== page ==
Editor’s note: This story contains a comment from an unnamed professor in OU’s School of Drama who worried for their job if their identity were known. The identity of the individual is known to The Daily.
Tom Orr, former director of OU’s Helmerich School of Drama and current performance professor, has been accused by multiple former students of sexual harassment while OU administrators continue to support his position as a faculty member despite numerous Title IX investigations into the allegations against him.
An OU Daily investigation found at least two School of Drama alumni filed sexual harassment complaints against Orr with the university’s Title IX office that resulted in no actions taken against him. Multiple other alumni who did not file Title IX complaints spoke with The Daily about personal experiences with Orr inside and outside the classroom, saying his behavior was sexually charged and emotionally harmful.
Orr resigned from his position as director Aug. 16 after a Title IX investigation into the School of Drama administration’s handling of sexual harassment allegations against former professor emeritus and donor John Scamehorn. Orr’s resignation was “in support of necessary changes within the School,” but he remains a “valued member of the faculty,” according to a statement released after Orr’s resignation by Mary Margaret Holt, dean of the Weitzenhoffer College of Fine Arts.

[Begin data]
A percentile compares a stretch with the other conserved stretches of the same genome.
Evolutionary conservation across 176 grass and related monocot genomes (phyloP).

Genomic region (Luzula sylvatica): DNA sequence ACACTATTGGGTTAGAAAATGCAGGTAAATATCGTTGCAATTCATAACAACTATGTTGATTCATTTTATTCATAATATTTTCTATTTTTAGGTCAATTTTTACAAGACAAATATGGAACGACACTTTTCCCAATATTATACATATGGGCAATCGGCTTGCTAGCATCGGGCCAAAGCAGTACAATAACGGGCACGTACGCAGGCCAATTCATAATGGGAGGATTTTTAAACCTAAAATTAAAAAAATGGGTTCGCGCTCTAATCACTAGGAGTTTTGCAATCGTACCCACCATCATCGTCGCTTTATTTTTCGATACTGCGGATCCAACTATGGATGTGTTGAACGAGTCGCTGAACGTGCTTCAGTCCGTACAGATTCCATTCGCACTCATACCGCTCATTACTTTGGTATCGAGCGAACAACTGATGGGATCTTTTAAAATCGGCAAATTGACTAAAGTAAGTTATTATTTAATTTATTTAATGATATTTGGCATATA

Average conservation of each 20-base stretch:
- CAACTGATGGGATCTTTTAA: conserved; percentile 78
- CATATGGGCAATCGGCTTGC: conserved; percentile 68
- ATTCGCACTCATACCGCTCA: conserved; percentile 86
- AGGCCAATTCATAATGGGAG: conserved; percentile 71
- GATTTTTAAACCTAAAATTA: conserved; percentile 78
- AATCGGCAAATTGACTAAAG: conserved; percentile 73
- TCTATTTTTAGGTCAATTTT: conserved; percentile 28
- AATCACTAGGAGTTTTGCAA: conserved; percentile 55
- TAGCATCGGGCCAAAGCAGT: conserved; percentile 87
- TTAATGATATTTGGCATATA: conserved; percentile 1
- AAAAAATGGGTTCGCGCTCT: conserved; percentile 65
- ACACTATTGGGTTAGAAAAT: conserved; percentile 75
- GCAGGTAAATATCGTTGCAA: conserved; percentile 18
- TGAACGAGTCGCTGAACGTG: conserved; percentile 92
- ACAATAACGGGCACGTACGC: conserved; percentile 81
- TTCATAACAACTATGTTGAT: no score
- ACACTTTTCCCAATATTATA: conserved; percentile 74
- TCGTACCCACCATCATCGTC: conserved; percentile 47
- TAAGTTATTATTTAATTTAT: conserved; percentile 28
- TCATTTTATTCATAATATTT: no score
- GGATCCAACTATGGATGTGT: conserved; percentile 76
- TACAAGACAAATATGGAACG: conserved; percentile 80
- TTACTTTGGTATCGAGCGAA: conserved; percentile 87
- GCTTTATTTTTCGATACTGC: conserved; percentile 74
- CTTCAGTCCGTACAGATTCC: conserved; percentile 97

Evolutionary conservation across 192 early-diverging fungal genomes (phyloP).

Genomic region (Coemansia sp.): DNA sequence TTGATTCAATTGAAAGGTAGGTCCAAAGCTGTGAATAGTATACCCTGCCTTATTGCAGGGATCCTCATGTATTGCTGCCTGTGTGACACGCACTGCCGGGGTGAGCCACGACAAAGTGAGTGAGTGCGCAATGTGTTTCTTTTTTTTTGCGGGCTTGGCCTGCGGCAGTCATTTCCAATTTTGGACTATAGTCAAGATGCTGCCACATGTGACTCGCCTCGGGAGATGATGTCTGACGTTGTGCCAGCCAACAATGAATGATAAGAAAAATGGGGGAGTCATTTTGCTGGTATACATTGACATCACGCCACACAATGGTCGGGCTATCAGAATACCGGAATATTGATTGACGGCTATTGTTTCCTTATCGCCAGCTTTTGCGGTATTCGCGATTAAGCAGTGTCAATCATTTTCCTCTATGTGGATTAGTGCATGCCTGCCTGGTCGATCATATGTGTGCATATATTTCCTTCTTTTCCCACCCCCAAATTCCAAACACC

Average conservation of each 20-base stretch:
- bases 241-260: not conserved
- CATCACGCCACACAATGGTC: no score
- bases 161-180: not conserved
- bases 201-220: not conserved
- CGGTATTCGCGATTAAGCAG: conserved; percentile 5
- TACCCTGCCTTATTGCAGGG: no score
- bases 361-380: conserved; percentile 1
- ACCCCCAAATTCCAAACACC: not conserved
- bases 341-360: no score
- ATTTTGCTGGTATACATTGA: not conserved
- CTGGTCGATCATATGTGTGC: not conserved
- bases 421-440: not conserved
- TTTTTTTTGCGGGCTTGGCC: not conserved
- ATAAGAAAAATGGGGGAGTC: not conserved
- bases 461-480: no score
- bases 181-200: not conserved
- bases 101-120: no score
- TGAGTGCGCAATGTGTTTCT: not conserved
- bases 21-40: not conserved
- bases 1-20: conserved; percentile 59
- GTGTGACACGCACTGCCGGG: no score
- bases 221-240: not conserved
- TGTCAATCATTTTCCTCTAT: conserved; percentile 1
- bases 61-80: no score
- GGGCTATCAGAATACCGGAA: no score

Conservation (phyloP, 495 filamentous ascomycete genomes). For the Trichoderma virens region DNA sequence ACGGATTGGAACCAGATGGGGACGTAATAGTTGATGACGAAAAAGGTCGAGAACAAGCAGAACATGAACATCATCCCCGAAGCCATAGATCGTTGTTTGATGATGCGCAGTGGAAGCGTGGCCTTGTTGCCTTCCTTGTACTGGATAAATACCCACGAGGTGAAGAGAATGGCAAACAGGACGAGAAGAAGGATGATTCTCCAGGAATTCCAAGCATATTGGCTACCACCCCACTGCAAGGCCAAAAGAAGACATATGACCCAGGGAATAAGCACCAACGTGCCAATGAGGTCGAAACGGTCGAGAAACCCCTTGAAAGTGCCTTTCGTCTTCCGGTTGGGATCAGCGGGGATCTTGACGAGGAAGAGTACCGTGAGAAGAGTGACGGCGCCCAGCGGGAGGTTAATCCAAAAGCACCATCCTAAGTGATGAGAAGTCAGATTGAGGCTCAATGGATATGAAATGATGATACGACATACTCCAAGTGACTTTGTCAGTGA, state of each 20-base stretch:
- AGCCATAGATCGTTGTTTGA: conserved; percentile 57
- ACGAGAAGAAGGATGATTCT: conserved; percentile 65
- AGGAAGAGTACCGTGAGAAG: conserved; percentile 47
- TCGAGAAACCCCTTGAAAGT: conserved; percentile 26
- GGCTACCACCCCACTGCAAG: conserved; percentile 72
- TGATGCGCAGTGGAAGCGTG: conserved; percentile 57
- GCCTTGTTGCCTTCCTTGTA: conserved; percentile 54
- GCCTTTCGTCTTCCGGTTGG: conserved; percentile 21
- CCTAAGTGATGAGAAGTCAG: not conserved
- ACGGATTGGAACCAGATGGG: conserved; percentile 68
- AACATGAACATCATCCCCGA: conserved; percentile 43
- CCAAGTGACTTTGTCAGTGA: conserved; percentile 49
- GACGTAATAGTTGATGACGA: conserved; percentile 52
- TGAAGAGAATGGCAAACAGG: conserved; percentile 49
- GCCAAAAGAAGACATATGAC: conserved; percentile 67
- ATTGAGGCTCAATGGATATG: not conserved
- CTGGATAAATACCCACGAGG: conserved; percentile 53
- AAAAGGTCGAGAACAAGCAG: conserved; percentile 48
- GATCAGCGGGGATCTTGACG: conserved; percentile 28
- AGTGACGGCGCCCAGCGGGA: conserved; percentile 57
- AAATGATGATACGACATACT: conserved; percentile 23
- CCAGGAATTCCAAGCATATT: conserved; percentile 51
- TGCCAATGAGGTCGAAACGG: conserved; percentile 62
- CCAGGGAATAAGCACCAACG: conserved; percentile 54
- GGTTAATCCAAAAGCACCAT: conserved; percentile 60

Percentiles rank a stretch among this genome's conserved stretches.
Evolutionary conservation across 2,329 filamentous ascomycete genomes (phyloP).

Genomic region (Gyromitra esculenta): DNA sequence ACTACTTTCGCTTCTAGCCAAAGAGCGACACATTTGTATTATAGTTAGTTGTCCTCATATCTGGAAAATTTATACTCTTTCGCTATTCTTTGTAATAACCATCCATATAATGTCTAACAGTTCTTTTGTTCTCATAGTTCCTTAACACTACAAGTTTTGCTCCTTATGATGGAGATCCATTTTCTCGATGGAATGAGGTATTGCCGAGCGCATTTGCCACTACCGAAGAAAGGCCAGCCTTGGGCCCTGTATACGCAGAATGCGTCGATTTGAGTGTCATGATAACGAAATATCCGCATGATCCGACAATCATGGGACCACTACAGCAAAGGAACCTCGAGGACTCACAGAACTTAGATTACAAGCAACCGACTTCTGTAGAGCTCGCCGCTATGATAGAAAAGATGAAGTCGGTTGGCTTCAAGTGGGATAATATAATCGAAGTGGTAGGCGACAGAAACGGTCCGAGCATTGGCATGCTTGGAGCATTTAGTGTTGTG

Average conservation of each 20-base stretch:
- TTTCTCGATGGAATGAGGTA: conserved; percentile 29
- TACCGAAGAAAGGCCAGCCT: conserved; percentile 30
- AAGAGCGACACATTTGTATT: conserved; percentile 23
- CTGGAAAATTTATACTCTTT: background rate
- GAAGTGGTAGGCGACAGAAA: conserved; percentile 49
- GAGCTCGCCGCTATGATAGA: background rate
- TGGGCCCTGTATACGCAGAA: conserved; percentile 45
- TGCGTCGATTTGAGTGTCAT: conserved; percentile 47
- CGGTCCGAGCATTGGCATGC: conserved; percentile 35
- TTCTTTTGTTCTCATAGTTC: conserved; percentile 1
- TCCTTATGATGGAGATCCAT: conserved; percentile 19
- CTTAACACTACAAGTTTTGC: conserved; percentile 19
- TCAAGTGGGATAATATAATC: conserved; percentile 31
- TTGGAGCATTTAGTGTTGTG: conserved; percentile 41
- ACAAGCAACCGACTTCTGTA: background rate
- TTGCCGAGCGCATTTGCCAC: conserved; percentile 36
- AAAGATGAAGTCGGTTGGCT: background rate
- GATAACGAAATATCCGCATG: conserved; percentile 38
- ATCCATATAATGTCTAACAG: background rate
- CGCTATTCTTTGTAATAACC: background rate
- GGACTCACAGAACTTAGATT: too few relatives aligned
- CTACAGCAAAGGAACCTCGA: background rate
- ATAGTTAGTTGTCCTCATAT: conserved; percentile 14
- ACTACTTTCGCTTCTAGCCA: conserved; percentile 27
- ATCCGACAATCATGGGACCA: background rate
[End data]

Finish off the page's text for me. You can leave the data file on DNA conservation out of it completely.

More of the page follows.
“As someone who's been Tom's student ... I don't have a lot of faith that significant change will happen,” said Brynne Frauenhoffer, a 2014 School of Drama graduate who filed a Title IX complaint against Orr in June. “He didn't harass me as head of the department. I was harassed in the classroom setting, and I witnessed his harassment of other students in the classroom setting.”
A professor within OU’s School of Drama, who asked to remain unnamed, told The Daily they had more than a dozen students come to them over the years with complaints of verbal sexual harassment from Orr.
‘That felt like crossing a line’
Zak Houara, a 2017 School of Drama graduate, participated in a fall 2017 Title IX administrative review of the College of Fine Arts when he filed a sexual harassment claim against Orr in December 2017. Houara shared with The Daily an email response from the Title IX office March 21 saying there was not “a preponderance of evidence” that Orr had violated the university’s sexual harassment policy.
One incident Houara reported to Title IX office was Orr asking him questions regarding his sex life while the two were sitting on a bench outside Old Science Hall on the North Oval, the building that houses the drama department. Houara said this occurred in spring 2016.
Houara said Orr asked him how often he had sexual interactions, what positions he preferred and told him other students said Houara “got around a lot.” Houara said Orr told him he was asking as his friend, not his professor or director. However, Houara said he made it clear he was very uncomfortable with Orr’s comments and felt it was a completely inappropriate conversation.